“Minorities make up the majority on the waiting list,” Caicedo says.

INVOLVING FAMILY IN PATIENT PROCESS

When he started the program, Caicedo was its sole champion. But soon he was joined by medical anthropologist Elisa Gordon, PhD, MPH, professor of Surgery in the Division of Organ Transplantation, whose research focuses on the ethics of organ transplantation and reducing health disparities. Together, they began systematically studying disparities in living kidney donations from Hispanic patients and found that major barriers included lack of knowledge, language, cultural differences, misconceptions about organ donation and transplantation, and lack of community awareness.

When you’re taking one organ and putting it into another person, you’re changing people’s understanding of the boundaries of self, and you’re incorporating into your identity the aspects of other people’s identity.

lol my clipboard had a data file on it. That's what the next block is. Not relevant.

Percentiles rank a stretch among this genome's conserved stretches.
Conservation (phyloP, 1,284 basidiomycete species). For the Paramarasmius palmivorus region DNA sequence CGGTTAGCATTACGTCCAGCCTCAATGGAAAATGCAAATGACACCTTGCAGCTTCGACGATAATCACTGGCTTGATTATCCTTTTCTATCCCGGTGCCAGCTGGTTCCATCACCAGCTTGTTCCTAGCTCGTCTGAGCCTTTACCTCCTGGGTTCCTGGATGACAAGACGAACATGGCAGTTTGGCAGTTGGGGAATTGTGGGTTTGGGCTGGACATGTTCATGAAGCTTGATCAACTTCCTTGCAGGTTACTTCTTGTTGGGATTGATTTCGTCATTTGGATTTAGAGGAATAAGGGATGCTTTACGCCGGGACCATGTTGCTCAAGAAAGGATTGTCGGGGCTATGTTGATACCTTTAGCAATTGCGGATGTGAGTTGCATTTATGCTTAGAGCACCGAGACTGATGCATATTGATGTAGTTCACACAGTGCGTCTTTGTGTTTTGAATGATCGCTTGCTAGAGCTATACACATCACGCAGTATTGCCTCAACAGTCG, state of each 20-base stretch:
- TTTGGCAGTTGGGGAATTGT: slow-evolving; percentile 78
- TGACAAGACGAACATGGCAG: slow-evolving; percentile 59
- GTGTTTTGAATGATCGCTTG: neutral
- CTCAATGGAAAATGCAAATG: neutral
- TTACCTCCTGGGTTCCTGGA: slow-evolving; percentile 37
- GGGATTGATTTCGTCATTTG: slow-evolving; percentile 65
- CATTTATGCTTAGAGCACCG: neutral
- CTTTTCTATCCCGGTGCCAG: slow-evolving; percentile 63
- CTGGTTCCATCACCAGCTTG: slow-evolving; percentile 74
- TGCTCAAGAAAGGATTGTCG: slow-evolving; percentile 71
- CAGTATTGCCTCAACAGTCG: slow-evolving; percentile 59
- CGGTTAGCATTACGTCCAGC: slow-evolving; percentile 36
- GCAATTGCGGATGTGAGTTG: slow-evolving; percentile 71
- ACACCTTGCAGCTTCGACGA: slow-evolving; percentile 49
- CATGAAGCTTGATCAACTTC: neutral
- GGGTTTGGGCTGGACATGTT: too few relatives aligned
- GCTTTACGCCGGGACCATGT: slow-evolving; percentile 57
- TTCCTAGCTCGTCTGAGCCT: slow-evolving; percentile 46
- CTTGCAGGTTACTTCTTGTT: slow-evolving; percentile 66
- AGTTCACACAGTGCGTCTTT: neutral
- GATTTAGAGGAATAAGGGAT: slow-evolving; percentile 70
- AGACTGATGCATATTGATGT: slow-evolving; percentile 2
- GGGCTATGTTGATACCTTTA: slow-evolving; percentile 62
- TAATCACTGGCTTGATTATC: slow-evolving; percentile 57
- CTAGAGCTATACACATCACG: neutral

Elisa Gordon, PhD, MPH

Professor of Surgery, Division of Organ Transplantation

A big part of the Hispanic Transplant Program is communication — not only providing information in Spanish, but also communicating to the patient’s entire support network. Patients undergoing transplants are required by law to receive some sort of education, and while many hospitals provide education through nurses or staff, at Northwestern, Hispanic patients receive in-person education straight from Caicedo.

“Many in the Hispanic community highly regard physicians, so when a physician delivers the education, it’s a big deal,” Gordon says. When Caicedo first meets with a patient, he also invites others involved in the decision-making process, be they family, close friends or elders in the patient’s community.

“Getting grandma’s blessing is very important,” Caicedo says. “If you’re going through a big life event, you’re going to talk to grandma.”

EDUCATING DONORS ON THEIR ROLE